Nature's orchestra is warming up as you exit the truck and inhale an electric breeze. The sky is a gray curtain flush with burgeoning pink pleats that will soon flood the natural amphitheater below in glorious light. Wearing a long-sleeve camo T-shirt and snake boots, you unsheathe your shotgun and step into lush grass heavy with dew. You cup an ear toward the swaying cottonwoods before planning your sneak to the front row. A whippoorwill calls. Showtime is near.
Birds in particular anticipate the sunshine and rejoice. Your owl hoots roust a throaty crow, and in turn the jays fill chorus, and then, as if reading sheet music, a gobbler reminds them all who's the maestro. It's your cue to slip in. You pick an oak and sit, knees up, gun on knee, eyes forward. You give a soft tree call. He answers.
It could be a short hunt, you think, just before a tree ripe with hens reminds you that your calling is second-rate. Finally you hear wings. A tom turkey is grounded.
Meanwhile it's bedlam as a squirrel chases another into your lap and a spider uses your hat brim for a hangout. But you don't dare wriggle despite your waning confidence. Did he follow the hens? You ease a slate from your pocket and groove some yelps. Nothing. Did I spook him?
In the distance you hear a faint gobble. Instinctively you rise to pursue, but experience makes you give one more call. As you strike slate a gobble explodes, nearly lifting your hat. All you can do is slink back down. Somehow your leg is folded grotesquely underneath you. You try to call, but shaking fingers struggle to produce a sound. Miraculously he gobbles again, even closer!
Then you hear the slight, steady crunch of leaves. Of course it's 90 degrees over your right shoulder. You strain your eyeballs against their sockets and spy a glowing white ball hover through the woods. And there he is! Fifty yards, full strut and looking right at you, and you can't do anything except sit on your bloodless leg and endure his earth-shaking drums as they wreck your nerves. He unleashes a violent KAAA! and your heart almost stops. Surely he saw you lurch! Your mouth call is in your pocket. Your arms quiver under the weight of the mal-aligned gun. Your leg is beginning to rot. Mosquitoes feast on your face and your neck hurts so bad you know you can't maintain for another minute. So you use your forefinger and thumb to work the 870's safety. As the gobbler grows nervous and pirouettes to fan goodbye, you push yourself up and swing. The bird with a rope for a beard hears you and snaps out of strut. You're braced so firmly against the mighty 3 1/2 that you nearly fall forward when the gun goes click. The bird putts and is gone. Confused, you pump the 870 and peer into an empty chamber. You forgot to load it!
Your head hangs. If you could punt yourself into the creek you would. But while you pout, the ensemble resumes its springtime medley. And then, in the distance, you hear a faint gobble. Your ears perk. You slip ahead with a loaded shotgun and fresh hope. You are a turkey hunter, and this is opening day.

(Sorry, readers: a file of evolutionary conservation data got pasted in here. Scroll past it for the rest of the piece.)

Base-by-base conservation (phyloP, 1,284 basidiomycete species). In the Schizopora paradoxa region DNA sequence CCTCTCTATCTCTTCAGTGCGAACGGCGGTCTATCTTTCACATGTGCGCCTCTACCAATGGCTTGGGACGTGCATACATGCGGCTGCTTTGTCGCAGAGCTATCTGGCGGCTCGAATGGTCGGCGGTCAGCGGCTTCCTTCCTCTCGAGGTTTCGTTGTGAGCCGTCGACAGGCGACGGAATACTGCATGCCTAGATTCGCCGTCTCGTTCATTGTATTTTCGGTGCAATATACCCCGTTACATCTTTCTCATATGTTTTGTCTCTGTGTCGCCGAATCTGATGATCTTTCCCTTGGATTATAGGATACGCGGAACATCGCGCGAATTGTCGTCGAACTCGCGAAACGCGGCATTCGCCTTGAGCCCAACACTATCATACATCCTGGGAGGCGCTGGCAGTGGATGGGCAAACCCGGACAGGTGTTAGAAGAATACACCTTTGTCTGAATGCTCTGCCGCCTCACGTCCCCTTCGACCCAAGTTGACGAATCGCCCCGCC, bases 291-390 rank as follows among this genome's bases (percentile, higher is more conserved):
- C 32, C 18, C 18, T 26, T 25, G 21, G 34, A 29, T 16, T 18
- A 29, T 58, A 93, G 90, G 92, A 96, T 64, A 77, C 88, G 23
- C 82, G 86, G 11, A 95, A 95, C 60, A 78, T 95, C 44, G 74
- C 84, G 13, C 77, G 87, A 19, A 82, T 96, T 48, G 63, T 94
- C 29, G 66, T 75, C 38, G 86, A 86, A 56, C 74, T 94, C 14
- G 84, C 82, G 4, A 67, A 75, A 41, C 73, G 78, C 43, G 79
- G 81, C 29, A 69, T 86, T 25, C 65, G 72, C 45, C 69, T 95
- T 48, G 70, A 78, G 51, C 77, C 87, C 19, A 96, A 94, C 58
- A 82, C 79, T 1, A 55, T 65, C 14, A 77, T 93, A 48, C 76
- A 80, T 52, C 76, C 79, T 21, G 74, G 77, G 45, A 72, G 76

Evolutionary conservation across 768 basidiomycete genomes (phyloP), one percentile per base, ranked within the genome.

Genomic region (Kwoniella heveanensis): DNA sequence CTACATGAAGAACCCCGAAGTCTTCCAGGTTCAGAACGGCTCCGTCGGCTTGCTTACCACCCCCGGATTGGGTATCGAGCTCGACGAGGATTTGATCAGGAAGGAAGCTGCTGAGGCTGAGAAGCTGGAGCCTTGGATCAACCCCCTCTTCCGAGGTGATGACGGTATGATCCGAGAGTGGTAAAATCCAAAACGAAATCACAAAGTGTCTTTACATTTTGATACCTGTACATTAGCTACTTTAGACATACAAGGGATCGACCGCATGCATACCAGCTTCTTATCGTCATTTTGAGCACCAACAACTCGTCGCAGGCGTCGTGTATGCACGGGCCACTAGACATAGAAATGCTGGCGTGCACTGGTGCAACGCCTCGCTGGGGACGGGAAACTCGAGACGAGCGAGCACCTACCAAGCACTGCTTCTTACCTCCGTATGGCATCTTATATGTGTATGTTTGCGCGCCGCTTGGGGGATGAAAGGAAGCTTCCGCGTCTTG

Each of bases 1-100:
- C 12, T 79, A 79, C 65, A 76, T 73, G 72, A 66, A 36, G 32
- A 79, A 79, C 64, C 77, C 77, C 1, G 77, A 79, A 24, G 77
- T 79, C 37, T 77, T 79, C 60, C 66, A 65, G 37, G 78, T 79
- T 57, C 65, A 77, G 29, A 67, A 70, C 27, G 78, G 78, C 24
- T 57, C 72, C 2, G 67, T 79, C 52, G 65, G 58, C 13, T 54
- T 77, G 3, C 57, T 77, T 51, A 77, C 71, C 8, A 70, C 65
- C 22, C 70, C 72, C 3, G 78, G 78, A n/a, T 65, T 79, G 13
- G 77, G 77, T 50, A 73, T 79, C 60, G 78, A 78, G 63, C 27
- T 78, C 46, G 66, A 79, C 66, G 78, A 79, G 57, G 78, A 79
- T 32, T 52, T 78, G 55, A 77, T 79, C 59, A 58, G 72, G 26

Tips to Lay Out Ol' Tom
Fly-down time at dawn
is, quite naturally, assumed by many hunters to be the best time all day to bag a tom. Trouble is, the hen or hens that old fella is visiting at that time of day may not let him off the hook long enough to pay attention to your calls and come anywhere near your setup. But during the peak of the breeding season, those hens are apt to visit their nests by noon. Your best shot at calling him close may come then, when old tom is lonely for attention.
Many times a tom hangs up
not because of an obstacle, but because he's walked far enough toward your call and, having not seen a hen, walks away. Your mistake: setting up too far outside that all-important range and never seeing him. When you call, be sure of a good line of sight through terrain and vegetation, and depending on cover, try to get within 100 yards of him before plopping down.
If you hear a gobbler moving away from you,
don't waste more time and breath trying to call him back. Instead, get up and hustle in a wide circle around him. If you need to hear him for reference, use a locator call. When you feel you are ahead of him, quickly set up and give a series of aggressive yelps with a call you haven't used yet. Many times this "fresh hen" tactic will prove successful.
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Like the fossilized skeletons of its ancestors displayed in the Smithsonian, a 12-foot alligator can be scary even when it's dead—something that Shooting Illustrated's Adam Heggenstaller learned in person during a gator hunt in Florida. Read More »
Could 2011 be the year of the work truck? If so, the Ram Tradesman is ready to clock in. Equipped with a juiced-up HEMI® engine.... Read More »
The year that Sumner, Mo., erected a statue of "Maxie" to commemorate being the "Wild Goose Capital of the World."
Maxie sports a 65-foot wingspan while resting on a cinderblock building in a community park.
The number of cackling subspecies.
The cackling goose, a smaller-bodied goose prominent in Canada and Alaska, is a tundra-breeder with considerably more black plumage than the Canada. At one time, the cackling goose was considered the smallest subspecies of the Canada, but is now recognized as a separate species.